Kolkata Metro Completes India’s Deepest Air Ventilation Shaft

India’s deepest Metro ventilation shaft, 43.5m deep, equalling a 15-storey building, has been completed today. The engineering marvel has been achieved for East-West Metro despite extremely challenging geological conditions, including two aquifers linked to the river Hooghly, that posed risks of water ingress. The base slab 43.5 m below ground level will be casted today.

Kolkata Metro Rail Corporation (KMRC) and Afcons have already presented the country’s first underwater twin rail transportation tunnels and the deepest underground Metro station at Howrah station. Now the ventilation shaft has added another feather in their cap.

“Completing the 43.5m ventilation shaft, India’s deepest, on the banks of the Hooghly, was a marvellous achievement for our team,” Satya Narayan Kunwar, project manager, Afcons said. Built on a 8,000 sqm plot where there once stood a Kolkata Port Trust warehouse, the 10.3 m-diameter escape shaft is located right between the Metro tunnels. It had to match the Metro tunnels’ depth, which is nearly 40 m from the surface of the river.

Such shafts not only provide ventilation but are also used for evacuation. At Howrah Metro station, the 520 m long twin tunnels plunge 30 m into the river. From there, they go deeper, till 37 m, crossing the river bed. So the shaft had to go as deep as 43.5 m. It has been built with innovative engineering techniques to navigate geological challenges and overcome any impact on the Circular Railway line that runs along the river bank.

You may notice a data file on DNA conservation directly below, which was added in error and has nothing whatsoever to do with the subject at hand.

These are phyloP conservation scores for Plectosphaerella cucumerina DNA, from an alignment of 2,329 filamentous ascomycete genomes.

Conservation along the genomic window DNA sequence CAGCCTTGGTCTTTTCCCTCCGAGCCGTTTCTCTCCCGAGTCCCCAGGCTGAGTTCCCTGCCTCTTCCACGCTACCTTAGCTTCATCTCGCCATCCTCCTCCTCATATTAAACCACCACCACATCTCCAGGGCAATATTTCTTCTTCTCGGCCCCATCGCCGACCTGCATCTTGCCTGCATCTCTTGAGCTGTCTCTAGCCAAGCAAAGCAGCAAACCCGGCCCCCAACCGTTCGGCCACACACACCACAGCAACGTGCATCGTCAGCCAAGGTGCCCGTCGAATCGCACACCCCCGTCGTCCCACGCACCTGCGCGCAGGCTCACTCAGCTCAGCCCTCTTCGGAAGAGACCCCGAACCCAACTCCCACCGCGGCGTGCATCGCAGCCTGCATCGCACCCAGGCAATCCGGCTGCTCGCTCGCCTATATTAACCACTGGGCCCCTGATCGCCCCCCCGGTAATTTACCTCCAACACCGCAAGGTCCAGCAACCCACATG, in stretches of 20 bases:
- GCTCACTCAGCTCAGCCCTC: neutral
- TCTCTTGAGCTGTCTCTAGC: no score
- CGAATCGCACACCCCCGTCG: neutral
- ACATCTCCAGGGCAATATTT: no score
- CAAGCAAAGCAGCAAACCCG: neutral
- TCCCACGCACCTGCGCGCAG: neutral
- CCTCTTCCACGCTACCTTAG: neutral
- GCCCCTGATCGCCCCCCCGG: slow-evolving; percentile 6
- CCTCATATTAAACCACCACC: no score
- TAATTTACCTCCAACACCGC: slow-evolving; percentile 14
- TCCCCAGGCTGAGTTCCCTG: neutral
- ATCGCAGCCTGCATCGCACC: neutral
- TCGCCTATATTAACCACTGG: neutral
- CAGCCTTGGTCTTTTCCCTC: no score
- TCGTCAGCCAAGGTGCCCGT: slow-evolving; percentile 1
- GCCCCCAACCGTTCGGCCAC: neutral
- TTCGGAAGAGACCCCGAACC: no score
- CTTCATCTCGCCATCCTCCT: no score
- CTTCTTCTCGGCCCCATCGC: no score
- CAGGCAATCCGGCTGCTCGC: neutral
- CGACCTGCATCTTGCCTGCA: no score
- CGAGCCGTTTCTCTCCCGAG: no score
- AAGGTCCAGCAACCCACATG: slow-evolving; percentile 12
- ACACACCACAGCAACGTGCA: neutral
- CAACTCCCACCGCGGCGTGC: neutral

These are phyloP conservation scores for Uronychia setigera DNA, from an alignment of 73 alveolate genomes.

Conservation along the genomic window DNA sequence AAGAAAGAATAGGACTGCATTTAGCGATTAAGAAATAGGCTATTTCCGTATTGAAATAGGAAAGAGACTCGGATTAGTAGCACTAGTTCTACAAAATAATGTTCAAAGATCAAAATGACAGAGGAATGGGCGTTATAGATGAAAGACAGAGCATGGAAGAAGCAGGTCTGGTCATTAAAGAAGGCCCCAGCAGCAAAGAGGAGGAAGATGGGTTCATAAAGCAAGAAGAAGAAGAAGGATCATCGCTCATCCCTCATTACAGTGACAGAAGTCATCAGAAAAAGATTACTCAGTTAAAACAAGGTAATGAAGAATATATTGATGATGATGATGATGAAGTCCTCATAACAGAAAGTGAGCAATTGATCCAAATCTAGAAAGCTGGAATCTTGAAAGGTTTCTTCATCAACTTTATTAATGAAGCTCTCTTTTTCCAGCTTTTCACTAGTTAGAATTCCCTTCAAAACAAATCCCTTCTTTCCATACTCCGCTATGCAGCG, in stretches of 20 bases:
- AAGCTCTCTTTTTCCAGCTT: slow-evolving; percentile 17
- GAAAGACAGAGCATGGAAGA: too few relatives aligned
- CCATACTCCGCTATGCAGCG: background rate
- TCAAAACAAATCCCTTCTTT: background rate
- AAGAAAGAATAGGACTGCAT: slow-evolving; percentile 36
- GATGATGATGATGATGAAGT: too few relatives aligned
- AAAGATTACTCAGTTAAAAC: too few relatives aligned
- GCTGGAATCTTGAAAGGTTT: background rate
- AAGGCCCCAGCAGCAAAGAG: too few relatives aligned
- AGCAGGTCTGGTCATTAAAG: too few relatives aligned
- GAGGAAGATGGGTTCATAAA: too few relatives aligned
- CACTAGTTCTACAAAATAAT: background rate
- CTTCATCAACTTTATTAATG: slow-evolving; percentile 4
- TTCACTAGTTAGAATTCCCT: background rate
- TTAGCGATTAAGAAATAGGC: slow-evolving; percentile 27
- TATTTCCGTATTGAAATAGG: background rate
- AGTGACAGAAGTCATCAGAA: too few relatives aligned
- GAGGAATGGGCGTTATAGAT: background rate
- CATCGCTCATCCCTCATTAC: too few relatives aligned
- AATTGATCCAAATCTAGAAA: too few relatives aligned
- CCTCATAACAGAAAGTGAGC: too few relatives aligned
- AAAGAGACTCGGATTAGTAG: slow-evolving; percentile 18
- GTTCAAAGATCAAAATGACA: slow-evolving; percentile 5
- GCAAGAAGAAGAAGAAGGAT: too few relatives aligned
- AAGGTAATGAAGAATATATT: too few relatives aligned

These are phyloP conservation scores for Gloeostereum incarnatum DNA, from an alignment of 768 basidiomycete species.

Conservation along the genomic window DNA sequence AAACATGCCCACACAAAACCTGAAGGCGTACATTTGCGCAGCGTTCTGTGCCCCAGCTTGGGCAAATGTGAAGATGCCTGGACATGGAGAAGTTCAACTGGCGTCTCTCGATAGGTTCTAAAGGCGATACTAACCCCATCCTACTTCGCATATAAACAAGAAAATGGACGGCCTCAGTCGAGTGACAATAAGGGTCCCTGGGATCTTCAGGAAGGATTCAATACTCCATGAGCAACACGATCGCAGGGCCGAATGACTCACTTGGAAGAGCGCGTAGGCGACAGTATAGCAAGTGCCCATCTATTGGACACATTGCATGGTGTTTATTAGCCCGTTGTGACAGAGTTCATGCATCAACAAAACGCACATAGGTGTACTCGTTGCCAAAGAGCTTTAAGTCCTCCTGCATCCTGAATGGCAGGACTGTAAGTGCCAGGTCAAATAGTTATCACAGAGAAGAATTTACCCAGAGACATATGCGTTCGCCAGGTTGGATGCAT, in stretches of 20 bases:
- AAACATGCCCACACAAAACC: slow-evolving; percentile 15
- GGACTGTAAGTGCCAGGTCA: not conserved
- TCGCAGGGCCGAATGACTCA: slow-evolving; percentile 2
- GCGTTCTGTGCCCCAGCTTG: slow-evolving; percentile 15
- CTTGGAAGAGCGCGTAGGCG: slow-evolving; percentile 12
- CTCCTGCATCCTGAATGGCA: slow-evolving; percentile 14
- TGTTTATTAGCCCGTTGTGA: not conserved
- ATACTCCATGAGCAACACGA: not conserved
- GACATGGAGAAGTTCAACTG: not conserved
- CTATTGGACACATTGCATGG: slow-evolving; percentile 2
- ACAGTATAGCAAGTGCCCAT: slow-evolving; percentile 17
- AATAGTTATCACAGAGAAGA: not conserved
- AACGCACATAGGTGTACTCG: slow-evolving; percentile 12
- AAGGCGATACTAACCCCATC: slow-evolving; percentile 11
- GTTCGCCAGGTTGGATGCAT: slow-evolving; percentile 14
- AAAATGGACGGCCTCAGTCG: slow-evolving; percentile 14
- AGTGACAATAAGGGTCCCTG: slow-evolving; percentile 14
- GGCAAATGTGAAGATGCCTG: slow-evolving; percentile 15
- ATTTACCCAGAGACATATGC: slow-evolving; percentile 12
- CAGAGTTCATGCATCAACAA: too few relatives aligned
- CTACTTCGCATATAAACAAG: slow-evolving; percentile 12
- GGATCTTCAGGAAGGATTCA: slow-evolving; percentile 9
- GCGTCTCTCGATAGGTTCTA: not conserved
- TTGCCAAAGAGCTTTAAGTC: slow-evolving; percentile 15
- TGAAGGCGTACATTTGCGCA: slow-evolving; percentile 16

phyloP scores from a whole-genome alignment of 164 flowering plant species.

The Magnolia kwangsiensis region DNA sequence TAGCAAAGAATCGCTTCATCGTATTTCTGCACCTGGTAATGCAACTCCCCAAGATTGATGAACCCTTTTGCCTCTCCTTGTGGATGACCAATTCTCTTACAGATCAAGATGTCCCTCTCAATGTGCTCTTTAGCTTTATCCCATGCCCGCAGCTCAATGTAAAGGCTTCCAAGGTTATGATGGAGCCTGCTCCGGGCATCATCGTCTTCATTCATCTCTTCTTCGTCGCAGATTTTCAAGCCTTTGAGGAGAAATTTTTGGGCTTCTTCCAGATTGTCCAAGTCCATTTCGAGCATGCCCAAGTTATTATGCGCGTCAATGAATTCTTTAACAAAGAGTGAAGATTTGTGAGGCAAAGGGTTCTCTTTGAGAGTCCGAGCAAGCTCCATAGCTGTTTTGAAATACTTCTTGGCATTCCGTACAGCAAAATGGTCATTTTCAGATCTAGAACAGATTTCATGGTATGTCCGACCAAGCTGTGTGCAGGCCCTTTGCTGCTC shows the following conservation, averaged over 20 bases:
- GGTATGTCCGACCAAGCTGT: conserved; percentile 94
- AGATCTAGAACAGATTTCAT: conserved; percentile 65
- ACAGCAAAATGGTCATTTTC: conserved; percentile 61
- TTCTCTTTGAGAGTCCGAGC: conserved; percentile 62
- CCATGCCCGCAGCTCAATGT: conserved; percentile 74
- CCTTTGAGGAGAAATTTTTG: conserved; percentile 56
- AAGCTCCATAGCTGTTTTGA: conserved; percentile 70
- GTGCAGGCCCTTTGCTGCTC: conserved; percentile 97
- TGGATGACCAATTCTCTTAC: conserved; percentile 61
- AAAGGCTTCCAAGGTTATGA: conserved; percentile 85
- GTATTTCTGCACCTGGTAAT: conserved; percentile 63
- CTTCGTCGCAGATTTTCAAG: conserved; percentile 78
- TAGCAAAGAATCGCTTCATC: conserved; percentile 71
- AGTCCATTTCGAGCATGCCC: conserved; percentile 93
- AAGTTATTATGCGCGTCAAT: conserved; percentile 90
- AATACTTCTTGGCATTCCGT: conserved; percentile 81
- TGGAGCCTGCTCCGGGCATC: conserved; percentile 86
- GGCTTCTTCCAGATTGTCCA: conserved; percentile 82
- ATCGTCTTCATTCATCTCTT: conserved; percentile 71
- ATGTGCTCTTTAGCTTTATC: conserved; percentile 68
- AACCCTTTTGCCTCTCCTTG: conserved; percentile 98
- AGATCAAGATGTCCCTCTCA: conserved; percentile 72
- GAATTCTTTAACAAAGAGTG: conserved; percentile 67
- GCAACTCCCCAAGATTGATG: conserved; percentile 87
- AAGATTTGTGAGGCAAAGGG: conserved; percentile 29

The shaft has a 10.3m inner diameter wall with a 500mm thickness. There is a 1m-thick concrete diaphragm wall around it as well. Negotiating the weak soil and two strong aquifers connected to the river were the biggest challenges while building the shaft. A large amount of bore-hole investigation data was analyzed to generate soil profiles in the Gangetic plains and a detailed study of the geological formations helped determine construction sequences keeping in mind structural safety and security during the excavation.

“The proximity to the river threw up surprises due to ancient alluvial deposition, river course transformations and varying foundations of old buildings across the road,” Kunwar said. “To understand the erratic subsoil deposition, we did a detailed soil-mapping study. A lot of precautions had to be taken while building the diaphragm wall because the twin tunnels were already completed,” he added. There is another evacuation shaft coming at Raja Subodh Mullick Square, about 1km from Esplanade. However, this one will be just 13.5m deep.

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